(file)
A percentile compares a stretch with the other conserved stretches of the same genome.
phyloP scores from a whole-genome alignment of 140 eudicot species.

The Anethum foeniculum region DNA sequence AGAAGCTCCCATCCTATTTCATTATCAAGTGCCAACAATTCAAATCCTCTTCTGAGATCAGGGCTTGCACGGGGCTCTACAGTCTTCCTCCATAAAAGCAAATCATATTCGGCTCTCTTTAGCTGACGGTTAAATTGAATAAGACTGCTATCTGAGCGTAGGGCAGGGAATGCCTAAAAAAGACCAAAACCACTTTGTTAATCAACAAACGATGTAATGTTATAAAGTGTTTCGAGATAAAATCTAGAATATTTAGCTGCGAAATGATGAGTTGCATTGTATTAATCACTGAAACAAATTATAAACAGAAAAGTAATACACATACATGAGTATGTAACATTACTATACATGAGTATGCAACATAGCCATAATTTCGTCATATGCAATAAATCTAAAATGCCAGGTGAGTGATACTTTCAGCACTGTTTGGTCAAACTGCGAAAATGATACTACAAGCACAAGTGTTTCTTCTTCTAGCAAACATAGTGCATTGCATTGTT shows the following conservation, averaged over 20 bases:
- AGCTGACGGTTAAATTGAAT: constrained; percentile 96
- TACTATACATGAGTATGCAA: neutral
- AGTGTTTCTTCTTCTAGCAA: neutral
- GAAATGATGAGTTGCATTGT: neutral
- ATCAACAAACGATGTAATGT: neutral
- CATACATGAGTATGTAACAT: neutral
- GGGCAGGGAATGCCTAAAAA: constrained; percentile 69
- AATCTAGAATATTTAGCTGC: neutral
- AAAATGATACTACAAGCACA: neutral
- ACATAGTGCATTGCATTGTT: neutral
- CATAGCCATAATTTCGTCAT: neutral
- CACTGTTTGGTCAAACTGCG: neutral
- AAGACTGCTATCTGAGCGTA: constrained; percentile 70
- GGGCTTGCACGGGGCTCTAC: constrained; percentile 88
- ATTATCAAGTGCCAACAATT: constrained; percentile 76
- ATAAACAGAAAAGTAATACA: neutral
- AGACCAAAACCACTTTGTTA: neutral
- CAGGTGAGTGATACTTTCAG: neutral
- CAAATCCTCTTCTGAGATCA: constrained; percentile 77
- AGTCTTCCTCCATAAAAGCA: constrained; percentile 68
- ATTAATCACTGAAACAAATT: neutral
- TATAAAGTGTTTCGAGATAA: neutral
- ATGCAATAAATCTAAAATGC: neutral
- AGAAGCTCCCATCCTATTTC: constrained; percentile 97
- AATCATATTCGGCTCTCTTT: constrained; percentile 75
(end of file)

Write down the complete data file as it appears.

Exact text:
A percentile compares a stretch with the other conserved stretches of the same genome.
phyloP scores from a whole-genome alignment of 140 eudicot species.

The Anethum foeniculum region DNA sequence AGAAGCTCCCATCCTATTTCATTATCAAGTGCCAACAATTCAAATCCTCTTCTGAGATCAGGGCTTGCACGGGGCTCTACAGTCTTCCTCCATAAAAGCAAATCATATTCGGCTCTCTTTAGCTGACGGTTAAATTGAATAAGACTGCTATCTGAGCGTAGGGCAGGGAATGCCTAAAAAAGACCAAAACCACTTTGTTAATCAACAAACGATGTAATGTTATAAAGTGTTTCGAGATAAAATCTAGAATATTTAGCTGCGAAATGATGAGTTGCATTGTATTAATCACTGAAACAAATTATAAACAGAAAAGTAATACACATACATGAGTATGTAACATTACTATACATGAGTATGCAACATAGCCATAATTTCGTCATATGCAATAAATCTAAAATGCCAGGTGAGTGATACTTTCAGCACTGTTTGGTCAAACTGCGAAAATGATACTACAAGCACAAGTGTTTCTTCTTCTAGCAAACATAGTGCATTGCATTGTT shows the following conservation, averaged over 20 bases:
- AGCTGACGGTTAAATTGAAT: constrained; percentile 96
- TACTATACATGAGTATGCAA: neutral
- AGTGTTTCTTCTTCTAGCAA: neutral
- GAAATGATGAGTTGCATTGT: neutral
- ATCAACAAACGATGTAATGT: neutral
- CATACATGAGTATGTAACAT: neutral
- GGGCAGGGAATGCCTAAAAA: constrained; percentile 69
- AATCTAGAATATTTAGCTGC: neutral
- AAAATGATACTACAAGCACA: neutral
- ACATAGTGCATTGCATTGTT: neutral
- CATAGCCATAATTTCGTCAT: neutral
- CACTGTTTGGTCAAACTGCG: neutral
- AAGACTGCTATCTGAGCGTA: constrained; percentile 70
- GGGCTTGCACGGGGCTCTAC: constrained; percentile 88
- ATTATCAAGTGCCAACAATT: constrained; percentile 76
- ATAAACAGAAAAGTAATACA: neutral
- AGACCAAAACCACTTTGTTA: neutral
- CAGGTGAGTGATACTTTCAG: neutral
- CAAATCCTCTTCTGAGATCA: constrained; percentile 77
- AGTCTTCCTCCATAAAAGCA: constrained; percentile 68
- ATTAATCACTGAAACAAATT: neutral
- TATAAAGTGTTTCGAGATAA: neutral
- ATGCAATAAATCTAAAATGC: neutral
- AGAAGCTCCCATCCTATTTC: constrained; percentile 97
- AATCATATTCGGCTCTCTTT: constrained; percentile 75